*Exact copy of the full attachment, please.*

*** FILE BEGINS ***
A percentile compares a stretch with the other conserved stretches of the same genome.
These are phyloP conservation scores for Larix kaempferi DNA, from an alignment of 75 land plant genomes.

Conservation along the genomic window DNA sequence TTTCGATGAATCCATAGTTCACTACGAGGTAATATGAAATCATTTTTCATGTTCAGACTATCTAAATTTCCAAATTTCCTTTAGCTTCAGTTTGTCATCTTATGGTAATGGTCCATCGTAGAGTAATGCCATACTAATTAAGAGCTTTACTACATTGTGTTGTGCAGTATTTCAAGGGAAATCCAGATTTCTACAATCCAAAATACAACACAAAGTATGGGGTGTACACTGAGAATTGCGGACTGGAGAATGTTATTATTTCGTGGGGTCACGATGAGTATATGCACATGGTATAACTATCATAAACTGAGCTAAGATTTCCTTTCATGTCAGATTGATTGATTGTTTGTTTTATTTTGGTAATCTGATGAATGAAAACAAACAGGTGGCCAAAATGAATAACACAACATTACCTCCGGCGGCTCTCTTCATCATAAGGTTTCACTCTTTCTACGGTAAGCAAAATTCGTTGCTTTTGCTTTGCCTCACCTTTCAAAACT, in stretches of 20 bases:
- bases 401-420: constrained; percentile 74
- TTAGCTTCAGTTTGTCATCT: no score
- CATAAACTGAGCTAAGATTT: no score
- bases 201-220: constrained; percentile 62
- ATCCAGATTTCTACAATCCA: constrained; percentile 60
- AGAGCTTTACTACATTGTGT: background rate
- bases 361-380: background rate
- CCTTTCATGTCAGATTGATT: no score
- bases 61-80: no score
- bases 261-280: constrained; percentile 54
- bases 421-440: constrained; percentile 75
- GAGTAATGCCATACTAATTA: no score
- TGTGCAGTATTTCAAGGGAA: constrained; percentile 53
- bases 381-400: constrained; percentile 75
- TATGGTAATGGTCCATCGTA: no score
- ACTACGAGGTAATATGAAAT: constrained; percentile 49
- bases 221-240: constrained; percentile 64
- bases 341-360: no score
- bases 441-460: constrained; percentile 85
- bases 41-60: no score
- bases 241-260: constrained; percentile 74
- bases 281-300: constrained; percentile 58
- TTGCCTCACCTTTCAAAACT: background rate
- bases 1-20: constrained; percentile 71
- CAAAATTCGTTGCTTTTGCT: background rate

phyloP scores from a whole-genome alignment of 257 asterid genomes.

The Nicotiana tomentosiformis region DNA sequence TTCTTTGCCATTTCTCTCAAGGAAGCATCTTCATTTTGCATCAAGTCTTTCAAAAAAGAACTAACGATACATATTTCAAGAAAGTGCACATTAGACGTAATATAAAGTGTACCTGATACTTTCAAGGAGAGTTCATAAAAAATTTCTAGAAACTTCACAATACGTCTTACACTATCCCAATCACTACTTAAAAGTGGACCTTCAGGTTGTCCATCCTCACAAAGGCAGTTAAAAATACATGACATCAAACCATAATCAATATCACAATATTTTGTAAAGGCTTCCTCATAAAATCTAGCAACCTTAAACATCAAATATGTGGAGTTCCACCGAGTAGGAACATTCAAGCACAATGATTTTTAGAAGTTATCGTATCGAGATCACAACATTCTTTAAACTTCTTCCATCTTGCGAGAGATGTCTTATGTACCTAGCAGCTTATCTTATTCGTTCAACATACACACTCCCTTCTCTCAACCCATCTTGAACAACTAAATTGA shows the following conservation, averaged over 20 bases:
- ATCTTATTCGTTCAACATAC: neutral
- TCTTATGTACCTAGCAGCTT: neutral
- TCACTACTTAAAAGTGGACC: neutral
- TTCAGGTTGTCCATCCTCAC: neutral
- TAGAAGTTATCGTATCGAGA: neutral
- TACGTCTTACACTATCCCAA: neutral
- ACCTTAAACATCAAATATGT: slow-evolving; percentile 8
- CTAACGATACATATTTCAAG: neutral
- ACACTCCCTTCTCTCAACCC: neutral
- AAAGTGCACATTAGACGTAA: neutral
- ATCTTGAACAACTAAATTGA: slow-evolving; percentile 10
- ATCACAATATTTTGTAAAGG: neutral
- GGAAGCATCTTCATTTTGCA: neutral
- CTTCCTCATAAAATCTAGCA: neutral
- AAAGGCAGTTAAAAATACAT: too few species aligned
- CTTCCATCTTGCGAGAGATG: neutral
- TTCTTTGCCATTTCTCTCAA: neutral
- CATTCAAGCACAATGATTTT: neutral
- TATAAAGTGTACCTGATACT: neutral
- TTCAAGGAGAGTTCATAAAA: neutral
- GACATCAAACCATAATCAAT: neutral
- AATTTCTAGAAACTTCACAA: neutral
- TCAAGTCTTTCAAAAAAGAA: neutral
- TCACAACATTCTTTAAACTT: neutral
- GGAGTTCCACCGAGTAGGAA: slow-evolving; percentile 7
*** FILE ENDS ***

A percentile compares a stretch with the other conserved stretches of the same genome.
These are phyloP conservation scores for Larix kaempferi DNA, from an alignment of 75 land plant genomes.

Conservation along the genomic window DNA sequence TTTCGATGAATCCATAGTTCACTACGAGGTAATATGAAATCATTTTTCATGTTCAGACTATCTAAATTTCCAAATTTCCTTTAGCTTCAGTTTGTCATCTTATGGTAATGGTCCATCGTAGAGTAATGCCATACTAATTAAGAGCTTTACTACATTGTGTTGTGCAGTATTTCAAGGGAAATCCAGATTTCTACAATCCAAAATACAACACAAAGTATGGGGTGTACACTGAGAATTGCGGACTGGAGAATGTTATTATTTCGTGGGGTCACGATGAGTATATGCACATGGTATAACTATCATAAACTGAGCTAAGATTTCCTTTCATGTCAGATTGATTGATTGTTTGTTTTATTTTGGTAATCTGATGAATGAAAACAAACAGGTGGCCAAAATGAATAACACAACATTACCTCCGGCGGCTCTCTTCATCATAAGGTTTCACTCTTTCTACGGTAAGCAAAATTCGTTGCTTTTGCTTTGCCTCACCTTTCAAAACT, in stretches of 20 bases:
- bases 401-420: constrained; percentile 74
- TTAGCTTCAGTTTGTCATCT: no score
- CATAAACTGAGCTAAGATTT: no score
- bases 201-220: constrained; percentile 62
- ATCCAGATTTCTACAATCCA: constrained; percentile 60
- AGAGCTTTACTACATTGTGT: background rate
- bases 361-380: background rate
- CCTTTCATGTCAGATTGATT: no score
- bases 61-80: no score
- bases 261-280: constrained; percentile 54
- bases 421-440: constrained; percentile 75
- GAGTAATGCCATACTAATTA: no score
- TGTGCAGTATTTCAAGGGAA: constrained; percentile 53
- bases 381-400: constrained; percentile 75
- TATGGTAATGGTCCATCGTA: no score
- ACTACGAGGTAATATGAAAT: constrained; percentile 49
- bases 221-240: constrained; percentile 64
- bases 341-360: no score
- bases 441-460: constrained; percentile 85
- bases 41-60: no score
- bases 241-260: constrained; percentile 74
- bases 281-300: constrained; percentile 58
- TTGCCTCACCTTTCAAAACT: background rate
- bases 1-20: constrained; percentile 71
- CAAAATTCGTTGCTTTTGCT: background rate

phyloP scores from a whole-genome alignment of 257 asterid genomes.

The Nicotiana tomentosiformis region DNA sequence TTCTTTGCCATTTCTCTCAAGGAAGCATCTTCATTTTGCATCAAGTCTTTCAAAAAAGAACTAACGATACATATTTCAAGAAAGTGCACATTAGACGTAATATAAAGTGTACCTGATACTTTCAAGGAGAGTTCATAAAAAATTTCTAGAAACTTCACAATACGTCTTACACTATCCCAATCACTACTTAAAAGTGGACCTTCAGGTTGTCCATCCTCACAAAGGCAGTTAAAAATACATGACATCAAACCATAATCAATATCACAATATTTTGTAAAGGCTTCCTCATAAAATCTAGCAACCTTAAACATCAAATATGTGGAGTTCCACCGAGTAGGAACATTCAAGCACAATGATTTTTAGAAGTTATCGTATCGAGATCACAACATTCTTTAAACTTCTTCCATCTTGCGAGAGATGTCTTATGTACCTAGCAGCTTATCTTATTCGTTCAACATACACACTCCCTTCTCTCAACCCATCTTGAACAACTAAATTGA shows the following conservation, averaged over 20 bases:
- ATCTTATTCGTTCAACATAC: neutral
- TCTTATGTACCTAGCAGCTT: neutral
- TCACTACTTAAAAGTGGACC: neutral
- TTCAGGTTGTCCATCCTCAC: neutral
- TAGAAGTTATCGTATCGAGA: neutral
- TACGTCTTACACTATCCCAA: neutral
- ACCTTAAACATCAAATATGT: slow-evolving; percentile 8
- CTAACGATACATATTTCAAG: neutral
- ACACTCCCTTCTCTCAACCC: neutral
- AAAGTGCACATTAGACGTAA: neutral
- ATCTTGAACAACTAAATTGA: slow-evolving; percentile 10
- ATCACAATATTTTGTAAAGG: neutral
- GGAAGCATCTTCATTTTGCA: neutral
- CTTCCTCATAAAATCTAGCA: neutral
- AAAGGCAGTTAAAAATACAT: too few species aligned
- CTTCCATCTTGCGAGAGATG: neutral
- TTCTTTGCCATTTCTCTCAA: neutral
- CATTCAAGCACAATGATTTT: neutral
- TATAAAGTGTACCTGATACT: neutral
- TTCAAGGAGAGTTCATAAAA: neutral
- GACATCAAACCATAATCAAT: neutral
- AATTTCTAGAAACTTCACAA: neutral
- TCAAGTCTTTCAAAAAAGAA: neutral
- TCACAACATTCTTTAAACTT: neutral
- GGAGTTCCACCGAGTAGGAA: slow-evolving; percentile 7